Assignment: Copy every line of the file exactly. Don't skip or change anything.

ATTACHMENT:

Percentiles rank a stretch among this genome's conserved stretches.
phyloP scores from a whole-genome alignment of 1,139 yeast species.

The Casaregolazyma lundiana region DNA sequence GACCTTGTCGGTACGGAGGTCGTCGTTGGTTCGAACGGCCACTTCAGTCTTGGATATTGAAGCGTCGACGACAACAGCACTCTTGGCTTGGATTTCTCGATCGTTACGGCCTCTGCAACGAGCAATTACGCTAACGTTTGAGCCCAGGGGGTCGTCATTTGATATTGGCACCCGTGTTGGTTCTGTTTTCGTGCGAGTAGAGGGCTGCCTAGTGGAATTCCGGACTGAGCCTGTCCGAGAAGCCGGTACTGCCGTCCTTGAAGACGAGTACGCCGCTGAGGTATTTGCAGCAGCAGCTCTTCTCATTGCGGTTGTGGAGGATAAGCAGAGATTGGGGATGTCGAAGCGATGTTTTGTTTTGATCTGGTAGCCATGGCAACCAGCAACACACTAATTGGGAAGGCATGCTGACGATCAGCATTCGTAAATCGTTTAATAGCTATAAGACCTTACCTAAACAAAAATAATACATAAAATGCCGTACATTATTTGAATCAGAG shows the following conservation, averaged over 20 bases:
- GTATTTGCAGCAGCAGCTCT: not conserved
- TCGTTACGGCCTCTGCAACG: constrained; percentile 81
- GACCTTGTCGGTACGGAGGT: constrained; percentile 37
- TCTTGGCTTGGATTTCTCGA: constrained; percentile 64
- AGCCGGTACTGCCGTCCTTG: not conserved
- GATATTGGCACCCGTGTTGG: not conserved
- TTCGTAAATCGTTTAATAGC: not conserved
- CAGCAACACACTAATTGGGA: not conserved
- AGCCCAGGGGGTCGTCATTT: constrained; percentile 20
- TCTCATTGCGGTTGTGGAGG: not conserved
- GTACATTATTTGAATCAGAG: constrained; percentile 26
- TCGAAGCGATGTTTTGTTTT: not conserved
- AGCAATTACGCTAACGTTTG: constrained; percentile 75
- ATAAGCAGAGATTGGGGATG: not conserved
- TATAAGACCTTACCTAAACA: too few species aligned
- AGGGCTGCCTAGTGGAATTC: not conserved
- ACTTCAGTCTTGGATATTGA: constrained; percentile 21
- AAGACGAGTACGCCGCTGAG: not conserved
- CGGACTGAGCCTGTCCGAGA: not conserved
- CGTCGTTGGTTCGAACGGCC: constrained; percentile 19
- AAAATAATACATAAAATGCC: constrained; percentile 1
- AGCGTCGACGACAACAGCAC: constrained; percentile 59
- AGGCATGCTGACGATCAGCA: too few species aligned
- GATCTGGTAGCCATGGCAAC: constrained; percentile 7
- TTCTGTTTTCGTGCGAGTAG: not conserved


Percentiles rank a stretch among this genome's conserved stretches.
phyloP scores from a whole-genome alignment of 1,139 yeast species.

The Casaregolazyma lundiana region DNA sequence GACCTTGTCGGTACGGAGGTCGTCGTTGGTTCGAACGGCCACTTCAGTCTTGGATATTGAAGCGTCGACGACAACAGCACTCTTGGCTTGGATTTCTCGATCGTTACGGCCTCTGCAACGAGCAATTACGCTAACGTTTGAGCCCAGGGGGTCGTCATTTGATATTGGCACCCGTGTTGGTTCTGTTTTCGTGCGAGTAGAGGGCTGCCTAGTGGAATTCCGGACTGAGCCTGTCCGAGAAGCCGGTACTGCCGTCCTTGAAGACGAGTACGCCGCTGAGGTATTTGCAGCAGCAGCTCTTCTCATTGCGGTTGTGGAGGATAAGCAGAGATTGGGGATGTCGAAGCGATGTTTTGTTTTGATCTGGTAGCCATGGCAACCAGCAACACACTAATTGGGAAGGCATGCTGACGATCAGCATTCGTAAATCGTTTAATAGCTATAAGACCTTACCTAAACAAAAATAATACATAAAATGCCGTACATTATTTGAATCAGAG shows the following conservation, averaged over 20 bases:
- GTATTTGCAGCAGCAGCTCT: not conserved
- TCGTTACGGCCTCTGCAACG: constrained; percentile 81
- GACCTTGTCGGTACGGAGGT: constrained; percentile 37
- TCTTGGCTTGGATTTCTCGA: constrained; percentile 64
- AGCCGGTACTGCCGTCCTTG: not conserved
- GATATTGGCACCCGTGTTGG: not conserved
- TTCGTAAATCGTTTAATAGC: not conserved
- CAGCAACACACTAATTGGGA: not conserved
- AGCCCAGGGGGTCGTCATTT: constrained; percentile 20
- TCTCATTGCGGTTGTGGAGG: not conserved
- GTACATTATTTGAATCAGAG: constrained; percentile 26
- TCGAAGCGATGTTTTGTTTT: not conserved
- AGCAATTACGCTAACGTTTG: constrained; percentile 75
- ATAAGCAGAGATTGGGGATG: not conserved
- TATAAGACCTTACCTAAACA: too few species aligned
- AGGGCTGCCTAGTGGAATTC: not conserved
- ACTTCAGTCTTGGATATTGA: constrained; percentile 21
- AAGACGAGTACGCCGCTGAG: not conserved
- CGGACTGAGCCTGTCCGAGA: not conserved
- CGTCGTTGGTTCGAACGGCC: constrained; percentile 19
- AAAATAATACATAAAATGCC: constrained; percentile 1
- AGCGTCGACGACAACAGCAC: constrained; percentile 59
- AGGCATGCTGACGATCAGCA: too few species aligned
- GATCTGGTAGCCATGGCAAC: constrained; percentile 7
- TTCTGTTTTCGTGCGAGTAG: not conserved